Aloes are easy going succulent plants that need very little maintenance. When growing your aloes it is good to know what the aloe habitat of that aloe species is and try to imitate that as much as possible. On the other hand, most aloes for sale are hybrids and even if they were a species, it is seldom possible to get the right identification.
There are a few rules that can be followed for growing aloes.
Aloe hybrids are much easier than aloe species in that the hybrid has a wider choice of growing conditions inherited from at least two different aloes species.
Frosty winter gardens are much more difficult to handle than frost free areas as wet frozen roots are a major cause for killing the plants. What to do in your frosty winter garden?
1. Lawn: Don’t allow frost or dew to dry on the grass. Never try removing the dew with the help of a broom. Early morning is the best time to sprinkle water on the grass. To resist the winter chill, give urea or ammonium sulphate and flood it immediately. Do a treatment of sludge as it creates warmth. In areas receiving heavy snowfall, clean your lawn of any debris as once the snow comes, these can smother your grass, damage your turf and leave your lawn vulnerable to diseases.
Planning For Early Spring Garden – As you plan what to add to your garden this winter, we’re sure you are paying attention to the light and water requirements all good perennial vendors attach to each entry in their catalog. This is very important to your success with each plant. But it is possible to mix more drought loving plants with those that require more moisture in the same planting with good results. The secret lies in the substructure of each given plant’s area in the bed.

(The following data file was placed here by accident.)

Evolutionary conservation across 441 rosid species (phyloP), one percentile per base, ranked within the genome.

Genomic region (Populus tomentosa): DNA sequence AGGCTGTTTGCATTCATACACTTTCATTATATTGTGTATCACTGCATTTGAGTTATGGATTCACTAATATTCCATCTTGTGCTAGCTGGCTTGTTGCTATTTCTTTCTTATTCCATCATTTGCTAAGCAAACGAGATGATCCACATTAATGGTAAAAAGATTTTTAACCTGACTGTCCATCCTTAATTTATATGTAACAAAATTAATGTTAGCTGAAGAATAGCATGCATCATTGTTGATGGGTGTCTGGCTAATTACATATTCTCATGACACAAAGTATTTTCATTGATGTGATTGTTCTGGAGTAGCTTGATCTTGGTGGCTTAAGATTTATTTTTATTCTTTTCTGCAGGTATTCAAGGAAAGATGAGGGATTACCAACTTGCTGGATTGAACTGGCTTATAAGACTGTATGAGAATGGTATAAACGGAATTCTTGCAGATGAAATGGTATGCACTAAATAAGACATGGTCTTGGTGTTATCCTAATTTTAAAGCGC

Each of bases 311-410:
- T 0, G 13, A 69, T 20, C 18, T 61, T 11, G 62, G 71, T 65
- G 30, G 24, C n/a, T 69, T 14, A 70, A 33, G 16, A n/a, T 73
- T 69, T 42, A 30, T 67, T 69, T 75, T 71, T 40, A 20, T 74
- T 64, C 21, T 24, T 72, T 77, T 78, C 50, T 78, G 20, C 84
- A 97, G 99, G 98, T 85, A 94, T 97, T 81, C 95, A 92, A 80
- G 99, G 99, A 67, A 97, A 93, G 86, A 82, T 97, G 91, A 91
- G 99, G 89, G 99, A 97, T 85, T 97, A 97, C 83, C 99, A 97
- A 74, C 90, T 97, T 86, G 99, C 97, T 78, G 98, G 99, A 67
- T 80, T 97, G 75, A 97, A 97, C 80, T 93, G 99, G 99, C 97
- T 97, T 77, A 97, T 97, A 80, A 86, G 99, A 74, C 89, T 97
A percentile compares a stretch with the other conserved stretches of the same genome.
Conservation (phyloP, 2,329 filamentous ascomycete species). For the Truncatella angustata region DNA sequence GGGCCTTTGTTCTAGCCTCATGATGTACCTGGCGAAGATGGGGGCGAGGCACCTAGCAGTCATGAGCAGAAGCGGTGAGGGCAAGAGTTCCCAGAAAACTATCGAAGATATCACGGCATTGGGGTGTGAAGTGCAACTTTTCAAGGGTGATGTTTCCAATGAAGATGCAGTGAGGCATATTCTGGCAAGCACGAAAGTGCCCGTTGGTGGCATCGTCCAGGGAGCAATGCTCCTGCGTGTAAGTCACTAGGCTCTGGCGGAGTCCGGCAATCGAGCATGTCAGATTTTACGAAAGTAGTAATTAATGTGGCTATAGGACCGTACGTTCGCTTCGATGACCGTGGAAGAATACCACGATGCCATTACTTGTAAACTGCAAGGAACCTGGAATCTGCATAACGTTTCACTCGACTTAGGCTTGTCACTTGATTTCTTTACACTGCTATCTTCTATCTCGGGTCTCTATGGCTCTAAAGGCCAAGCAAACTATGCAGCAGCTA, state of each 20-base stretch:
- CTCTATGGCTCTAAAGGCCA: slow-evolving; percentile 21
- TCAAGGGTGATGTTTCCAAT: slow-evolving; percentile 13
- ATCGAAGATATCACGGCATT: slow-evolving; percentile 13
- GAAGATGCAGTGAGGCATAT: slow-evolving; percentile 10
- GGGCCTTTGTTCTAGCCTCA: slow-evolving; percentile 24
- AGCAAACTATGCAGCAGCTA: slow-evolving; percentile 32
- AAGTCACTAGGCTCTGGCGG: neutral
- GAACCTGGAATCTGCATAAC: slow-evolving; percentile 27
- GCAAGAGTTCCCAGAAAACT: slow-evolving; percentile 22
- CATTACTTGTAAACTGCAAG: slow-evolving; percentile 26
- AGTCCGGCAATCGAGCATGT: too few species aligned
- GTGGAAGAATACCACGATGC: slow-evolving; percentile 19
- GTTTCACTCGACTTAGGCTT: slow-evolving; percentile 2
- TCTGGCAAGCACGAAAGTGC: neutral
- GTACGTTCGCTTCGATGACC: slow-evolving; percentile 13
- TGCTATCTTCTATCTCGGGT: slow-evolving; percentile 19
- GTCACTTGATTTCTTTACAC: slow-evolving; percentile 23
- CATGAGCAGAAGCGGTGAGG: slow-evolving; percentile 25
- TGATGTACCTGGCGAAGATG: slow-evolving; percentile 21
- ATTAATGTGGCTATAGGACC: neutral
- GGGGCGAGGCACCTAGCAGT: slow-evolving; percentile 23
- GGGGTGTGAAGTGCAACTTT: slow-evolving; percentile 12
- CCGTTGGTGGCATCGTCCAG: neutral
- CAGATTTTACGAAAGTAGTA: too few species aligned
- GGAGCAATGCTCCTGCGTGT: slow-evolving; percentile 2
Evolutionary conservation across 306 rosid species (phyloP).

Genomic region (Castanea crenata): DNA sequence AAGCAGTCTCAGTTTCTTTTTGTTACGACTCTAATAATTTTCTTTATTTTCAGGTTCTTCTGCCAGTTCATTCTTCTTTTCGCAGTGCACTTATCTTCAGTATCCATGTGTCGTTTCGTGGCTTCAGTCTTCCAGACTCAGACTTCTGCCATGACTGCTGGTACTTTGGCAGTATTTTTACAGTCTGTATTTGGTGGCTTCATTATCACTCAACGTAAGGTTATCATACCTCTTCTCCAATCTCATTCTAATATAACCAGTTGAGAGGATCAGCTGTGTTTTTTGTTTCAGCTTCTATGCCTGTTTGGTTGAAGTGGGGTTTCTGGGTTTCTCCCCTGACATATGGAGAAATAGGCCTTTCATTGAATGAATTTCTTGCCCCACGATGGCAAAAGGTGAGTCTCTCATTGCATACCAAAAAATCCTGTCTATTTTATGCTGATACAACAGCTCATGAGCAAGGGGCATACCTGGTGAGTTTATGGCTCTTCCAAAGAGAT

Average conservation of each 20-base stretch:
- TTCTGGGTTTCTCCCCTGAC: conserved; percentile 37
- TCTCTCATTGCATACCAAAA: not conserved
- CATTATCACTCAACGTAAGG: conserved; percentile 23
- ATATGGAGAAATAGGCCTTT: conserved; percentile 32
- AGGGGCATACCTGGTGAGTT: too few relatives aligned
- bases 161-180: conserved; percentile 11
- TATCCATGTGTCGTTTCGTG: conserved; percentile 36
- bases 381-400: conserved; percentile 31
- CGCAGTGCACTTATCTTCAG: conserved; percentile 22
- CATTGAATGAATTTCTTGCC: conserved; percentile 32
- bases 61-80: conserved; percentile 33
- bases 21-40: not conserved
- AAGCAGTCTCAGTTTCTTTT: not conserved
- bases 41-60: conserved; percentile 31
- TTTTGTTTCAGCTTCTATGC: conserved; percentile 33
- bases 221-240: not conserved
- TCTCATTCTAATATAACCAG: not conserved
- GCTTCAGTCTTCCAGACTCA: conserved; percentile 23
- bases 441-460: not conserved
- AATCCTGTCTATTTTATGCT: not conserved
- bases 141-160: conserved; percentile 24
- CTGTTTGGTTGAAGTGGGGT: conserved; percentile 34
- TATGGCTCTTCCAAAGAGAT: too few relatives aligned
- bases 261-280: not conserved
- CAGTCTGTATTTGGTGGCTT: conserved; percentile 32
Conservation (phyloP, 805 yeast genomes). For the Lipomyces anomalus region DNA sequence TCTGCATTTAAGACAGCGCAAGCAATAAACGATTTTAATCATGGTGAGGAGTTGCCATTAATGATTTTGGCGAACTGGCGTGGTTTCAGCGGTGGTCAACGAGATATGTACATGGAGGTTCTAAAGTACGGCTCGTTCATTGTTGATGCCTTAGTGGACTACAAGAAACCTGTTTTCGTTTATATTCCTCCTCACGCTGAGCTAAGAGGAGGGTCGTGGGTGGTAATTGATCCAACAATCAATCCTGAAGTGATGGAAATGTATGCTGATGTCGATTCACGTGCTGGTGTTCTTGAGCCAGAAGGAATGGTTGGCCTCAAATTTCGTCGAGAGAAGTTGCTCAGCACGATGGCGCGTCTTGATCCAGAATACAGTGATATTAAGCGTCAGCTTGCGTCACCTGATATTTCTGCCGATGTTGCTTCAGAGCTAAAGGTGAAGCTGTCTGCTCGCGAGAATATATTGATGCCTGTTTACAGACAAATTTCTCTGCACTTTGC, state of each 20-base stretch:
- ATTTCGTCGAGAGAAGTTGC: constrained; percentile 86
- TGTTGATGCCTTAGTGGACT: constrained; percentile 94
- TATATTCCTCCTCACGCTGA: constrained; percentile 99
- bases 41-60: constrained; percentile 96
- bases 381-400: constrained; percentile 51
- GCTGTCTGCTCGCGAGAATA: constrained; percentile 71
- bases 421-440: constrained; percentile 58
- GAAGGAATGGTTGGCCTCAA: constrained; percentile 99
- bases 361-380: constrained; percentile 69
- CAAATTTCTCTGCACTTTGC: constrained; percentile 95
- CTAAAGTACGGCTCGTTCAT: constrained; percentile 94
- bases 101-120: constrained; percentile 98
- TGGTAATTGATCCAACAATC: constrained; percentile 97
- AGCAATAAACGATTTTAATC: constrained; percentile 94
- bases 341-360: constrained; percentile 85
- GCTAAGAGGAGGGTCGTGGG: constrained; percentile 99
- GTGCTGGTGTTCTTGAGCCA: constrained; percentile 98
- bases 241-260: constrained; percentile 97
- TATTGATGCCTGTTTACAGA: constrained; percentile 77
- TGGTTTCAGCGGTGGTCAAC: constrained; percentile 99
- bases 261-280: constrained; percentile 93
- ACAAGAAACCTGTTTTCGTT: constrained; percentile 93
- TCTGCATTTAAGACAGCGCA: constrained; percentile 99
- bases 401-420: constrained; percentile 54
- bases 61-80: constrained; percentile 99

Drought lovers do like some water, they will reward you with a much more beauty with some weekly water…in a drought bed. But what if you want to put say – lavender and phlox in with lobelia and ligularia? Those water requirements can really hamper one’s creativity!
The Best Shrubs For Early Spring Garden – Early spring is not the time you expect to see anything except the budding of plants and trees. If you want to have flowers this early in the year there are five shrubs that will give you the desired splash of color and aromatic breezes in early springtime. Read on to find out more about these plants and how to care for them.
1. The Azalea
The Azalea is an early bloomer much like the Rhododendron. The difference is seen in the size of the flower clusters. The Azalea has smaller flowers but is large on style. The blooms can be in a variety of colors and sizes. They can reach up to 15 feet in height and grow best in full sunlight or partially shaded areas. It is good to add mulch around the base to help seal in moisture.